By Robin Daniel
When Libby Wilson and I began working with Sid Orr on his 2nd CD, Vietnam: The Journey Continues, we found that our understanding of the Vietnam War, and the veteran’s experience, was limited and inaccurate. As we immersed ourselves in the songs, we had long and difficult conversations. We are eternally thankful to Sid who was willing to walk us through that time with him. We learned that every war is unique, and no one comes home unharmed.
While we were collaborating on the songs, we met an amazing woman, Sanfora DiMilo, at her home in Ellijay, Georgia, where we sat in her den and talked for hours. Sanfora was a nurse working with the first Vietnam veterans coming home in 1965. She told us about her “warriors” and the groundbreaking work on PTSD they spearheaded. She shared her experiences as she shaped her career around helping these veterans. As we prepared to leave, we asked, “If you could give one message to the Vietnam veterans and their families, what would it be?” She said “There is hope, and you are not alone.”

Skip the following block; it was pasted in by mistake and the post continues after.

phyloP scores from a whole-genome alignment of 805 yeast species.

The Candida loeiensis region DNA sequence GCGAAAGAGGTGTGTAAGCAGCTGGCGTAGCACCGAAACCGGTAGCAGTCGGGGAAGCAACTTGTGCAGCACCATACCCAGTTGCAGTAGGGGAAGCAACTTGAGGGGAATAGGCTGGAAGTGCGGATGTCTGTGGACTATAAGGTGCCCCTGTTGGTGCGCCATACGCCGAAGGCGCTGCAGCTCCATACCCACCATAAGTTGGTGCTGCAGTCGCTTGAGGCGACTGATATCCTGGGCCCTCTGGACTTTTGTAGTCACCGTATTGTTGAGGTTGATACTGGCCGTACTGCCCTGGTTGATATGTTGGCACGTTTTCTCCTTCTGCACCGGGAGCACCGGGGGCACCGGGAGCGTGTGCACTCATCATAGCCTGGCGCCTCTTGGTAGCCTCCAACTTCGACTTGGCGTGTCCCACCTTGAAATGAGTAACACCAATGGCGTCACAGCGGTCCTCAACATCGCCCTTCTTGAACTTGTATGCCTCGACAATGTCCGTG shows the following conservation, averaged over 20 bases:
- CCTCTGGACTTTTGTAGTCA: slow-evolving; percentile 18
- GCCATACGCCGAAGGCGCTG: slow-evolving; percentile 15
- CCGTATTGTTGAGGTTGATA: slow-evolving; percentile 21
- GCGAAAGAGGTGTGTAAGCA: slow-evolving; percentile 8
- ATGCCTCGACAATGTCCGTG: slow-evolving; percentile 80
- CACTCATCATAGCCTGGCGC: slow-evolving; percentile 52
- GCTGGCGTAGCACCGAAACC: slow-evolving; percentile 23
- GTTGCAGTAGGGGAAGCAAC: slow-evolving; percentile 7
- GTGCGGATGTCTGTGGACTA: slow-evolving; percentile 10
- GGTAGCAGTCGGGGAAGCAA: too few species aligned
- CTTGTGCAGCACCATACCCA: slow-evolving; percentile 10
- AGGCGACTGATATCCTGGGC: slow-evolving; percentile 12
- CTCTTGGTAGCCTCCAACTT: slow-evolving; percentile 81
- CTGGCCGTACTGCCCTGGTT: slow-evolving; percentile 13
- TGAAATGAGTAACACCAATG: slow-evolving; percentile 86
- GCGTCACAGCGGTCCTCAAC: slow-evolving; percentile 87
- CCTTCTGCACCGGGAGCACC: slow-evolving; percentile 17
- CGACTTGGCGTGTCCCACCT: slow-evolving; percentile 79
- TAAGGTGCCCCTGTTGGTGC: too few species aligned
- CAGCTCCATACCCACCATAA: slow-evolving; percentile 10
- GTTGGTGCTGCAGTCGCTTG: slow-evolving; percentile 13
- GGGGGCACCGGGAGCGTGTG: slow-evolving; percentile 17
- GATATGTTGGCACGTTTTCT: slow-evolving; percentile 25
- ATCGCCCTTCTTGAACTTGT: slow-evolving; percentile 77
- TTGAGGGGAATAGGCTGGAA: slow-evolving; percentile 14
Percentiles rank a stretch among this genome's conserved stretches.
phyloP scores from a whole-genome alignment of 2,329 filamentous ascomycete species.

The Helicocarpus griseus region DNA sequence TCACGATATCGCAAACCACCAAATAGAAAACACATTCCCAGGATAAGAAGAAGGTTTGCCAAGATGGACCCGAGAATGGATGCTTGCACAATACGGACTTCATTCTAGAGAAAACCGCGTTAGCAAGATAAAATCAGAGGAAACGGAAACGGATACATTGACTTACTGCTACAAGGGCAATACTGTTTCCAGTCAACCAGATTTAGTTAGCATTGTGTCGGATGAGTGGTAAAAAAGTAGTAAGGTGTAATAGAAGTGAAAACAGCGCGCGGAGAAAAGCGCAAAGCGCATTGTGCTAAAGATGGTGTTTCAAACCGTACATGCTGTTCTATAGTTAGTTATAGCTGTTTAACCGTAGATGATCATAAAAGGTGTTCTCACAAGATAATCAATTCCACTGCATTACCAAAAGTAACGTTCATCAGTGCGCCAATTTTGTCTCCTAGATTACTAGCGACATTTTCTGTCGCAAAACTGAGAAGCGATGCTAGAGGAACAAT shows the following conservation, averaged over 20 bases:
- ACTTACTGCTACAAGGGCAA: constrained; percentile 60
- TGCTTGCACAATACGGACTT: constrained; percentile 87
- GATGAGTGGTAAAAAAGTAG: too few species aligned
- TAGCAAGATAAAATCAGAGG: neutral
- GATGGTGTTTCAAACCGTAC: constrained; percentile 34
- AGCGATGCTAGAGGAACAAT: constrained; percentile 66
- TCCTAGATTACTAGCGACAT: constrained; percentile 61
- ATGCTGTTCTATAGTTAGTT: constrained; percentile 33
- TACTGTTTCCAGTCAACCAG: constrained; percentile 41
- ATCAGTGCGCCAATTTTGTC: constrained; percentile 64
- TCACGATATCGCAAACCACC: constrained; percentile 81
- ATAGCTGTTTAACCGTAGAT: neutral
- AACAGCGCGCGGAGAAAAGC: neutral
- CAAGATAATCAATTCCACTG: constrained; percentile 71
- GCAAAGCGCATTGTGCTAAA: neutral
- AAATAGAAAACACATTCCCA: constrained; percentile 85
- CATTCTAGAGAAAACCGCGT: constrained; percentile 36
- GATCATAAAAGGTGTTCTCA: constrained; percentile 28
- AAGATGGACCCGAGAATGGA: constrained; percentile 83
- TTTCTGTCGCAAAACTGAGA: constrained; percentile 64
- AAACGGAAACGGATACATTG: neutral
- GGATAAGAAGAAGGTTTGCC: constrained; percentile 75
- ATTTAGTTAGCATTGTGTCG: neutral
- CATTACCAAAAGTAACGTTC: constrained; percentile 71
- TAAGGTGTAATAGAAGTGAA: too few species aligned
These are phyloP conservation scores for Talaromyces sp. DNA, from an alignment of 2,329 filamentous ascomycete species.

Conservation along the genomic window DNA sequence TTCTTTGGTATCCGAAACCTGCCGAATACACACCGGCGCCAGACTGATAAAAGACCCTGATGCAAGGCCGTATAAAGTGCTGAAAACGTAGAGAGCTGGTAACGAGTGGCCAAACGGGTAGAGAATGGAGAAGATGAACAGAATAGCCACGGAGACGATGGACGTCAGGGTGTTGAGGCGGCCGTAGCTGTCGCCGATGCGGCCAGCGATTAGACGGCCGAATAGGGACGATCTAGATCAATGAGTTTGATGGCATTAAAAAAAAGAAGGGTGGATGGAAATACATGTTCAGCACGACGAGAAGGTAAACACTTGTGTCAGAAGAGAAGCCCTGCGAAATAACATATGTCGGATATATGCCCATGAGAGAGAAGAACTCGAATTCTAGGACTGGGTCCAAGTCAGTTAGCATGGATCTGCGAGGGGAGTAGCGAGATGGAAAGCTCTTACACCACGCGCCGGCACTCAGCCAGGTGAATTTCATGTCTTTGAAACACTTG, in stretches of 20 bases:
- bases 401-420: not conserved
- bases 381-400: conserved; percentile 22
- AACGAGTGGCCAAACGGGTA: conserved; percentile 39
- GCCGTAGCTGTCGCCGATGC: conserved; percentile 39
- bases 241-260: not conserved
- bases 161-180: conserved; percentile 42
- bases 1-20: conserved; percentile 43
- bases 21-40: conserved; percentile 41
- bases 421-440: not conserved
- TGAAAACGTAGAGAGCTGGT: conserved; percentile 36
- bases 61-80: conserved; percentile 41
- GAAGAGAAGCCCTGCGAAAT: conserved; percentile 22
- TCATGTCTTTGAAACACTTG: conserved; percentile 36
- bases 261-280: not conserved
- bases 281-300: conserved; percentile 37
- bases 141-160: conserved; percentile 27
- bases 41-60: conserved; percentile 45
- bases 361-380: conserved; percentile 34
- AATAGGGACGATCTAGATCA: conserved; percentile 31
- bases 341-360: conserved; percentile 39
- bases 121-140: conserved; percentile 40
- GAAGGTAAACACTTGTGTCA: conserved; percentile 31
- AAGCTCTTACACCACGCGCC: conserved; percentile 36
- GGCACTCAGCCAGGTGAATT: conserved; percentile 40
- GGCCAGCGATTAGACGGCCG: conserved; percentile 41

After completing the other songs on the CD, we began writing “You’re Not Alone!” We had pages and pages of thoughts, emotions, messages. We tapped into Sid’s and other Vietnam Veterans’ memories of coming home. Unlike any other group of veterans in history, the Vietnam Veterans came home to a country that was angry, and many took out their anger on the returning Vets. They suffered in silence for many years. It wasn’t until many years later Sid remembers walking in a Veteran’s Day parade in the 1990’s, 20 years after returning home, and a woman on a street corner mouthed the words “Thank you. Welcome home.” It was then he realized this was the first time he been welcomed home from Vietnam.
With so much we wanted to express, we struggled with the song for weeks. Then one day it just happened. Sid said, “We are writing this for the warriors,” and distilled the totality of feelings and messages into “You’re Not Alone” ending with “
Oh There’s hope,
there’s always hope,
Oh There’s hope,
there’s always hope, Welcome home